Thursday, June 11, 2020

Parking spaces

Precautions required as local parks open

Members of the Plymouth Township Board of Trustees 
along with township resident Tim Doyle cut the ribbon 
on the new Kay Arnold Picnic Shelter at the Miller Family 
Park on Ann Arbor Trail. The shelter is dedicated to longtime
 Township Trustee Kay Arnold who passed away in 2015. 
The shelter was paid for by a donation from Doyle, 
Arnold's husband, and county park funds. The Kay Arnold 
Picnic Shelter will be a welcome addition to the Miller 
Family Park, providing a welcoming place for families and 
a wonderful tribute to a dedicated public servant, officials said. 
Last week, Gov. Gretchen Whitmer announced the end of the Michigan  'stay at home’ order and began easing restrictions for various sectors and public spaces, including outdoor parks and recreation facilities. Now, outdoor gatherings of up to 100 people are permitted, but social distancing guidelines must still be followed.
In response, several communities began opening park facilities which proved immediately popular with residents who had been in home isolation for nearly eight weeks.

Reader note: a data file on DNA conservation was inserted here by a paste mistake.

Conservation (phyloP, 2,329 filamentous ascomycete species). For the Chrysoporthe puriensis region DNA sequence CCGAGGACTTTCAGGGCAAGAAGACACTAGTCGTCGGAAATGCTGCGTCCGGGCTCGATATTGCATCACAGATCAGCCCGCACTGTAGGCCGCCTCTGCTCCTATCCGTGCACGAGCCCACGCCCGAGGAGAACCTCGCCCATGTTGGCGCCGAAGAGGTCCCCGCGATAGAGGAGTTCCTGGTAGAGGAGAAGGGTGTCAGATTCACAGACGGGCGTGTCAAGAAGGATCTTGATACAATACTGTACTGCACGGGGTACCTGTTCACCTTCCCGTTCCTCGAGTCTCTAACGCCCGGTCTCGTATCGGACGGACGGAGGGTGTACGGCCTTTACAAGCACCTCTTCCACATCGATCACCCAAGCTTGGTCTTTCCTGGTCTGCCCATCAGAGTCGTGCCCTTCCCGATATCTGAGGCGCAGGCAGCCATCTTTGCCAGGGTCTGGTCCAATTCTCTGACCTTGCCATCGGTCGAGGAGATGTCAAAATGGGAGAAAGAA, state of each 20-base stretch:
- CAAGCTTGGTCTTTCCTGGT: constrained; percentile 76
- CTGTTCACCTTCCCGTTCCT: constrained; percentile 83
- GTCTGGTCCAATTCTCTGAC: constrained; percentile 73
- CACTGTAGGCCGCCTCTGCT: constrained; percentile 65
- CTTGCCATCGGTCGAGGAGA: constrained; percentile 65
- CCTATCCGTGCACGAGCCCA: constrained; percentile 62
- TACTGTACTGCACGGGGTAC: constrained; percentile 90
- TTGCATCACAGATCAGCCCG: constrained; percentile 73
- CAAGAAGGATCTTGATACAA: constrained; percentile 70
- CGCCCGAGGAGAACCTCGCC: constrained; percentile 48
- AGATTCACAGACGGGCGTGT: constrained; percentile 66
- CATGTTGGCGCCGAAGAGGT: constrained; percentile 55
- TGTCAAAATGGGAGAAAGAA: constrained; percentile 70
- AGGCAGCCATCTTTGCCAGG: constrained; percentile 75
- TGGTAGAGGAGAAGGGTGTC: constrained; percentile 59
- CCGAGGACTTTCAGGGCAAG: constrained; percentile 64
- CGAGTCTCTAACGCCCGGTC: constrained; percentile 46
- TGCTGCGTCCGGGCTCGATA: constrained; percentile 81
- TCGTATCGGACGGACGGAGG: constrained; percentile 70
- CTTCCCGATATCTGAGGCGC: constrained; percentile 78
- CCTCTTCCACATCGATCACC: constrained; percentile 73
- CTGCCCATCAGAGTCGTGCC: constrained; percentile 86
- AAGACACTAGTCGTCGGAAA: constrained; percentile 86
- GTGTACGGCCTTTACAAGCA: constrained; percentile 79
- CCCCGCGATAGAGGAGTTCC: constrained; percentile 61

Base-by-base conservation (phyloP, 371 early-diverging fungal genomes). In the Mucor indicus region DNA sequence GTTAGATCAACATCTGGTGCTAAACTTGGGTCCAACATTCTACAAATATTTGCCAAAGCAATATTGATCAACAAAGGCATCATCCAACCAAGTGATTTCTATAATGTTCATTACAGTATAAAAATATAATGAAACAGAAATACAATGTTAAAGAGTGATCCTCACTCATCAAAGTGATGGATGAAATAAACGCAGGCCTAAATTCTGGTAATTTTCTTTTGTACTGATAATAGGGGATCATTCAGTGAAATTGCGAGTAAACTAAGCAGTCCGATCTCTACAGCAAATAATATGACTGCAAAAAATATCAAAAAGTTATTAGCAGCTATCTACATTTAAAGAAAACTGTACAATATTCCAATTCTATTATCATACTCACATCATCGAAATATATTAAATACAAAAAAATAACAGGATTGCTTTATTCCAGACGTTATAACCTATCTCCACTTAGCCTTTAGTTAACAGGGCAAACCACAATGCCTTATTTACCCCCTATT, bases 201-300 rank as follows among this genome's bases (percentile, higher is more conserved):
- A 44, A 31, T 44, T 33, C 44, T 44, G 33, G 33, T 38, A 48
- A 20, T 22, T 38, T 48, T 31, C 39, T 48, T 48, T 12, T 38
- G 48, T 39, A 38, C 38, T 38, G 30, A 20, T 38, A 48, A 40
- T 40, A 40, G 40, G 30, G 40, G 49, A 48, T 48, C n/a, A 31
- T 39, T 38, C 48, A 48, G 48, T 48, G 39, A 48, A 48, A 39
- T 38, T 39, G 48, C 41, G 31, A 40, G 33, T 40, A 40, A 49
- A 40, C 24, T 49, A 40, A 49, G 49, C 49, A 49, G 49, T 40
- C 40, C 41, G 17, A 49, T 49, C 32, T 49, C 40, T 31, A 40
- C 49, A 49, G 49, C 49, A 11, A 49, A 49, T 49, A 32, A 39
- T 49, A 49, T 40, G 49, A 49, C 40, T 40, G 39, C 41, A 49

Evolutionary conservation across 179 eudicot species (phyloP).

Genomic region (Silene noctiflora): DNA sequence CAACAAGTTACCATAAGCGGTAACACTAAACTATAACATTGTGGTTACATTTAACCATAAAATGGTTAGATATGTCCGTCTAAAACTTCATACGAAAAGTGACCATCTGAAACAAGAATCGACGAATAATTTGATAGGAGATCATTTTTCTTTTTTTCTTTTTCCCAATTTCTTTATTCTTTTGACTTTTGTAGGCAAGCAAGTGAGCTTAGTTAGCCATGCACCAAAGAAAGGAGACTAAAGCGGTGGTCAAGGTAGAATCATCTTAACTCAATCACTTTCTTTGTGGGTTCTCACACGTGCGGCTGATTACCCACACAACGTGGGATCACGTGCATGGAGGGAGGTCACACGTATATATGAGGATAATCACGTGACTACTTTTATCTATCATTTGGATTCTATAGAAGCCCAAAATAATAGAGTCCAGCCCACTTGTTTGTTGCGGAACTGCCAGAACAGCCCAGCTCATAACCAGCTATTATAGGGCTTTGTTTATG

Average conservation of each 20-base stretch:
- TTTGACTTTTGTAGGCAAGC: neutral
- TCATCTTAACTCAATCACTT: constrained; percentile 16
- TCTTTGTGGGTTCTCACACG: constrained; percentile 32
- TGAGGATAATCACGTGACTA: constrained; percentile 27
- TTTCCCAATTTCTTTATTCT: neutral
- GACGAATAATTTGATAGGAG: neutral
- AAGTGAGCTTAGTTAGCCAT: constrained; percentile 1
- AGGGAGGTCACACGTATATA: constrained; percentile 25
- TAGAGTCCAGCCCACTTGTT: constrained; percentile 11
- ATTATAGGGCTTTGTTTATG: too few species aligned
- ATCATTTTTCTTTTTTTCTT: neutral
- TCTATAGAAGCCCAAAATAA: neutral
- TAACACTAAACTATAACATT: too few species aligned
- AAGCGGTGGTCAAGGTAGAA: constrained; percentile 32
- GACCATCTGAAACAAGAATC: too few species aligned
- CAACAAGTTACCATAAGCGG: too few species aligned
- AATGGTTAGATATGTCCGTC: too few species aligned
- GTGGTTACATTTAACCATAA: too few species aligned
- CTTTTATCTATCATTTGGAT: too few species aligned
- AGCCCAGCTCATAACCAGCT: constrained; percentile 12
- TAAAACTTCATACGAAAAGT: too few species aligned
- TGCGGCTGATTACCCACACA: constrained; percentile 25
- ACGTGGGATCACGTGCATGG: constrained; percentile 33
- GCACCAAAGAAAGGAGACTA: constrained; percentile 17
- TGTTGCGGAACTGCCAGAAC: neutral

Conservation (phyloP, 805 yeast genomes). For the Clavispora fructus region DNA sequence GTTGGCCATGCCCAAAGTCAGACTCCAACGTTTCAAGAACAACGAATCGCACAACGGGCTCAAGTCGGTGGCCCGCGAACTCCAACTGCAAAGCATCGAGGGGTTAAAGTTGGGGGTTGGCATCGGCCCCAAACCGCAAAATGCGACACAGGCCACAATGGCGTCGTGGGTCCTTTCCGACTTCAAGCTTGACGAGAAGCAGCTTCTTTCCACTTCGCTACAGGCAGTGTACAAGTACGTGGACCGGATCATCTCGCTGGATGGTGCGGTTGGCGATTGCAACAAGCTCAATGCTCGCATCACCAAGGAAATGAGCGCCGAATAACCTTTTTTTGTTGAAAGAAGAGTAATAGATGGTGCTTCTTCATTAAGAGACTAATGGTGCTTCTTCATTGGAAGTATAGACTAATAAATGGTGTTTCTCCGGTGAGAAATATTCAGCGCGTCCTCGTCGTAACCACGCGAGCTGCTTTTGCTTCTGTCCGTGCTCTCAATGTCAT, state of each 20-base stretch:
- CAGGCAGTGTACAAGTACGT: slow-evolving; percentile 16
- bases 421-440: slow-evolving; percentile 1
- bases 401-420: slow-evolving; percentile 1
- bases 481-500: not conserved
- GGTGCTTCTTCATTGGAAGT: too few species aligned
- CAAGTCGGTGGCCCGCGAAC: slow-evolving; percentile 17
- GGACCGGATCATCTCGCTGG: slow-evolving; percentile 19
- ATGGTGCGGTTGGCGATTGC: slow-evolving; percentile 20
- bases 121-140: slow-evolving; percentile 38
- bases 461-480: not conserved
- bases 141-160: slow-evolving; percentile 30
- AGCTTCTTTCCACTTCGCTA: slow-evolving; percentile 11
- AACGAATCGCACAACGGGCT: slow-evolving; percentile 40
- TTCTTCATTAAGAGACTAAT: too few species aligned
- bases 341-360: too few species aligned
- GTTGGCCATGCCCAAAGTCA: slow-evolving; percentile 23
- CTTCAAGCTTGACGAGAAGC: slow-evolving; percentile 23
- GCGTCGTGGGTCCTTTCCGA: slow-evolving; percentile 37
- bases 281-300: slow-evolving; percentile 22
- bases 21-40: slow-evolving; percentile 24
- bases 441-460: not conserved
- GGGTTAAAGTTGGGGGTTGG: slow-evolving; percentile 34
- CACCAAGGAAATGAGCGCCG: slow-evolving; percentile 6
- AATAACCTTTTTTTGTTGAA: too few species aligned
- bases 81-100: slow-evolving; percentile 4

All Canton Township parks and trails remain open although the playgrounds, including splash playgrounds, are closed.  Canton Leisure Services leaders urge all park users to follow proper CDC protocol and recommended social distancing guidelines. 

The Canton Sports Center will remain closed through at least Aug. 1, including adult softball leagues, all tournaments, and Canton Township facilitated programs at this location. 

Playgrounds in Northville parks reopened for public use last Friday.
According to Township Supervisor Bob Nix and city Mayor Brian Turnbull, the reopenings were in response to the lifting of the previous restrictions.
Officials including Parks and Recreation Director Mark Gasche said that plans are under way to open up as many park amenities as possible.
The playgrounds have all had an initial sanitization, but going forward will not be sanitized, the officials said, so the public should be careful when using them.
“Please practice the recommended safety precautions by social distancing, using hand sanitizer, and washing your hands before and after using the playgrounds. Of course, if you or your child are sick or have been exposed to COVID-19, please stay home and help keep others safe,” the officials said in a joint prepared statement..
The tennis courts at Fish Hatchery Park are now open for play and registrations are under way for summer tennis classes. For details visit www.northvilleparksandrec. org.
The ball fields in the parks also opened last week for approved practices and plans are now under way to begin games, while following all of the recommended COVID safety guidelines.
The park pavilions will also be available for rental reservations. Send reservation requests to or call (248) 349-0203 ext. 0.
“We are also preparing to get the park restrooms ready for opening as soon as possible. No definite date has been determined yet, but we will let you know as soon as it is set,” the officials said.